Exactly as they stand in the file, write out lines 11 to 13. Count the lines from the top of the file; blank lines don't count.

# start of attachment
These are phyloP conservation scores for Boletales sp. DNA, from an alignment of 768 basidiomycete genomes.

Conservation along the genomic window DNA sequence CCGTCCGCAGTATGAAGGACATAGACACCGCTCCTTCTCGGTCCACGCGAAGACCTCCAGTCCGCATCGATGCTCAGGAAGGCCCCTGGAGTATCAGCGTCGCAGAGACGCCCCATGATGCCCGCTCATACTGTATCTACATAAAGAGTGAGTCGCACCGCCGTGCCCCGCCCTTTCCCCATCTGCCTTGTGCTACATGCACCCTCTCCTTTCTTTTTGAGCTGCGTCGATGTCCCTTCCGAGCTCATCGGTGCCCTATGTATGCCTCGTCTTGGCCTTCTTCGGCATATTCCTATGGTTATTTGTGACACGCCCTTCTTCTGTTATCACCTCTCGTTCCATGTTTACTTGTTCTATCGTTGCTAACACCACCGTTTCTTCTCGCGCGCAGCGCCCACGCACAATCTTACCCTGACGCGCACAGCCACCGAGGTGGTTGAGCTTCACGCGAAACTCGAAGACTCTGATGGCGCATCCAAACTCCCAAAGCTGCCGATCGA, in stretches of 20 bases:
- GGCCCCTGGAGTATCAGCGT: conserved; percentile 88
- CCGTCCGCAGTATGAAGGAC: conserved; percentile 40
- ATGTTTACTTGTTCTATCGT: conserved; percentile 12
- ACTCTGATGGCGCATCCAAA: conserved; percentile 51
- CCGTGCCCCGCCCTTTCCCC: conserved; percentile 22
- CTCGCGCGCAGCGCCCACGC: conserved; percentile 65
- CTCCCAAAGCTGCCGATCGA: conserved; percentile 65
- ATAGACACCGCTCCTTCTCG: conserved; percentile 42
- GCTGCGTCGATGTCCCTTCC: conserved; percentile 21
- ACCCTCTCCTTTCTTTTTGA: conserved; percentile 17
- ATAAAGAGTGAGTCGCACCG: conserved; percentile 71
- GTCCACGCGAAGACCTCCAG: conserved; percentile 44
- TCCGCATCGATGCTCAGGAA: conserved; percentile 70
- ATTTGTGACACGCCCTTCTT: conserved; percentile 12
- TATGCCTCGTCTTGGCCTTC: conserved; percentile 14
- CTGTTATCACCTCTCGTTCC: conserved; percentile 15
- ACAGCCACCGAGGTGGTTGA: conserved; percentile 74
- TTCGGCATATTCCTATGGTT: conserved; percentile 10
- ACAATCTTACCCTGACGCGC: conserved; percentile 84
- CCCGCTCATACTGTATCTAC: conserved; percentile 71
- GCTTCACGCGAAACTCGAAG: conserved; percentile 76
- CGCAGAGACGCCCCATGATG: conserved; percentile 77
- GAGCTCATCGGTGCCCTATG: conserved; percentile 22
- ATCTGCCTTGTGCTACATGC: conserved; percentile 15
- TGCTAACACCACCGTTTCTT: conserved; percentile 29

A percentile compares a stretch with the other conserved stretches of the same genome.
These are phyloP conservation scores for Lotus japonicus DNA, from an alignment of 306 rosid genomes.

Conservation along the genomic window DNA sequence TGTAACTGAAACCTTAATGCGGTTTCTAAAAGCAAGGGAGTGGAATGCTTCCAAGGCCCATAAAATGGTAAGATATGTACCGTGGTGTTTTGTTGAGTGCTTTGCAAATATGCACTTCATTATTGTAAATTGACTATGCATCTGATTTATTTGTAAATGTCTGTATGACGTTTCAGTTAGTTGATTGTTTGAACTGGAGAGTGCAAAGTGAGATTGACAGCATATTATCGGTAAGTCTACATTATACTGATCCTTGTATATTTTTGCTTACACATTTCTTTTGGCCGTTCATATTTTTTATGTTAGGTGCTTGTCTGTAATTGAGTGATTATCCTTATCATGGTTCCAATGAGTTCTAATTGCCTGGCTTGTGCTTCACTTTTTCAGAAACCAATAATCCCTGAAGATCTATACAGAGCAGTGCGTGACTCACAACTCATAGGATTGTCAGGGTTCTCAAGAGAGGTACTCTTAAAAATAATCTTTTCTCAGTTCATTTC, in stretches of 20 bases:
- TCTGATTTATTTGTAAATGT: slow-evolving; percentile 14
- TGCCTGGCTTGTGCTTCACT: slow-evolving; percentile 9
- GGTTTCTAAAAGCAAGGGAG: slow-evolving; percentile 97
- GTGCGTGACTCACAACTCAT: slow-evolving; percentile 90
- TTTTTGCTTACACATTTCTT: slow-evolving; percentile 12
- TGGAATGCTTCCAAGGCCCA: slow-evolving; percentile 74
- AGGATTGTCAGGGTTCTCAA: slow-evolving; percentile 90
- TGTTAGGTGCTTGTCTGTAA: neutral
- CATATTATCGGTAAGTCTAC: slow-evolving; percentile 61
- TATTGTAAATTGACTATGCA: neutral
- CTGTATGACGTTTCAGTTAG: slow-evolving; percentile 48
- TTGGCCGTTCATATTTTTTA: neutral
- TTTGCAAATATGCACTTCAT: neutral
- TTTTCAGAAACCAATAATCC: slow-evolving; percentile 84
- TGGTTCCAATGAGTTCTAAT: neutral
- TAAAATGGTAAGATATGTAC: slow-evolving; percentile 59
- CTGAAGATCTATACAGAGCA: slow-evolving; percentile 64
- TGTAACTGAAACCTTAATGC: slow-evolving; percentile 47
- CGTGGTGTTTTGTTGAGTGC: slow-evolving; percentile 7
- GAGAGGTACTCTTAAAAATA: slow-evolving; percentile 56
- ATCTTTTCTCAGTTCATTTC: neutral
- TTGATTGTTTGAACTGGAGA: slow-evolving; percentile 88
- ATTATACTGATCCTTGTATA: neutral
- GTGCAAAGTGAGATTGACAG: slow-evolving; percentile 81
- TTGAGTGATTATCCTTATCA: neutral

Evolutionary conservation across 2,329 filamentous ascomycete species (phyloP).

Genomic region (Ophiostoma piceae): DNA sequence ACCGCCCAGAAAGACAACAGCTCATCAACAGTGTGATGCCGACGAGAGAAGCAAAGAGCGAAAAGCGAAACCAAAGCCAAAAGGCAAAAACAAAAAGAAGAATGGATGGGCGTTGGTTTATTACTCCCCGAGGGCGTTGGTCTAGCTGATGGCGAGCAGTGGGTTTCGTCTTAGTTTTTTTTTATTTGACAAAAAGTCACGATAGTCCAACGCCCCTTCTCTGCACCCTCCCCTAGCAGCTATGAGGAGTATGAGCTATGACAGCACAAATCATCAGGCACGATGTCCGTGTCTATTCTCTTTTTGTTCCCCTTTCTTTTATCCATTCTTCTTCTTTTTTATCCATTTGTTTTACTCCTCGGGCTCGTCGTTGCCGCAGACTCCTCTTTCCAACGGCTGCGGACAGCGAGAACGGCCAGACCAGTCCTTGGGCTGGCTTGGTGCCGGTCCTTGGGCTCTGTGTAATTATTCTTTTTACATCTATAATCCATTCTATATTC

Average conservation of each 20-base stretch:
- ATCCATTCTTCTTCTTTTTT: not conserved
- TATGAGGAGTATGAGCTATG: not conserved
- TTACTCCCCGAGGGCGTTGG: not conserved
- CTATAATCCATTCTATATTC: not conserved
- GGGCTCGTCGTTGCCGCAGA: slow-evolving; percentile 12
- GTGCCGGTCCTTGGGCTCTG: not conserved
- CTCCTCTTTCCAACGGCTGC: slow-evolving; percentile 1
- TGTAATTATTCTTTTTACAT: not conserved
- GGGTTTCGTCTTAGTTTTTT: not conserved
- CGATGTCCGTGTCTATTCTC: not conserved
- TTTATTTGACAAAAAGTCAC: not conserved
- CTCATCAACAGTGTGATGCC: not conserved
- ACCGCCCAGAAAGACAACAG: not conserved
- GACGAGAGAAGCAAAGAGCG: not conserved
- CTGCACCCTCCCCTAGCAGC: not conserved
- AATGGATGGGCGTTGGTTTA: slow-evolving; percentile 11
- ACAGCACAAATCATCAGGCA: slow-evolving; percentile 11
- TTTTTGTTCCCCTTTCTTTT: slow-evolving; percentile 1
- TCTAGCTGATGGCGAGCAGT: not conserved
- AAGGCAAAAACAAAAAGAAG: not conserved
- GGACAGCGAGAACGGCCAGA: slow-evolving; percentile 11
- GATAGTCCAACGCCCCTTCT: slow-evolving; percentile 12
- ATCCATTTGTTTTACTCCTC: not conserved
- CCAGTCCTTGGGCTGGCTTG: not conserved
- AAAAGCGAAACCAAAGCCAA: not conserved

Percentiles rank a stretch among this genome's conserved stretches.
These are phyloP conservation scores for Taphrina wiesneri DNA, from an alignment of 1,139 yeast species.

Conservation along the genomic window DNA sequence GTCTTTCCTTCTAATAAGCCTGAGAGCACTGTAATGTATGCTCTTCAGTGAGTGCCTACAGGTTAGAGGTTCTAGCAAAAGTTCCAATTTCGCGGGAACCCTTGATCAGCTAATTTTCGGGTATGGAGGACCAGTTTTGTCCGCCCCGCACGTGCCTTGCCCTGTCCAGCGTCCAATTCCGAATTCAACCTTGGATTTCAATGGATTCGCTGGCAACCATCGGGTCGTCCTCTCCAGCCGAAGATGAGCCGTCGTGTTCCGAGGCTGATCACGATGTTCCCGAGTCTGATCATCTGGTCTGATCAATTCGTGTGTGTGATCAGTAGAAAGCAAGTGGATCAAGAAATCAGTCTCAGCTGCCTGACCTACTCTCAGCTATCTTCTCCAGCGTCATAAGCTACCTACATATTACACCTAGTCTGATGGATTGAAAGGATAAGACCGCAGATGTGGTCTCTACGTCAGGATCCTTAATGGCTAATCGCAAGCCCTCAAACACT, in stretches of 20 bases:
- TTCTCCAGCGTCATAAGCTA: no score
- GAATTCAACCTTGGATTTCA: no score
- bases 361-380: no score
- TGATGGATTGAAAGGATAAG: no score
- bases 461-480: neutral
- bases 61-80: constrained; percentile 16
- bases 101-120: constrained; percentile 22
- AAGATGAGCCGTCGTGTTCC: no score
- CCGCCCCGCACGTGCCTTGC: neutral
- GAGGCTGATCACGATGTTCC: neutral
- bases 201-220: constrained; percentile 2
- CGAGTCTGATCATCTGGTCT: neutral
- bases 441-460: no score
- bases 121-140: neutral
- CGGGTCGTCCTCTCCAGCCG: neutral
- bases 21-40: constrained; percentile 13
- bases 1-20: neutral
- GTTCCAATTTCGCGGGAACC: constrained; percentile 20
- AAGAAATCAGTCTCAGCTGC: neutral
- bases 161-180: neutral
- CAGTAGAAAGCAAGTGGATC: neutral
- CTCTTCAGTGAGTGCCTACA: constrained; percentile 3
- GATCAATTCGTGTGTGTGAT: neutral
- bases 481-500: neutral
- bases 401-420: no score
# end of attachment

- GCTGCGTCGATGTCCCTTCC: conserved; percentile 21
- ACCCTCTCCTTTCTTTTTGA: conserved; percentile 17
- ATAAAGAGTGAGTCGCACCG: conserved; percentile 71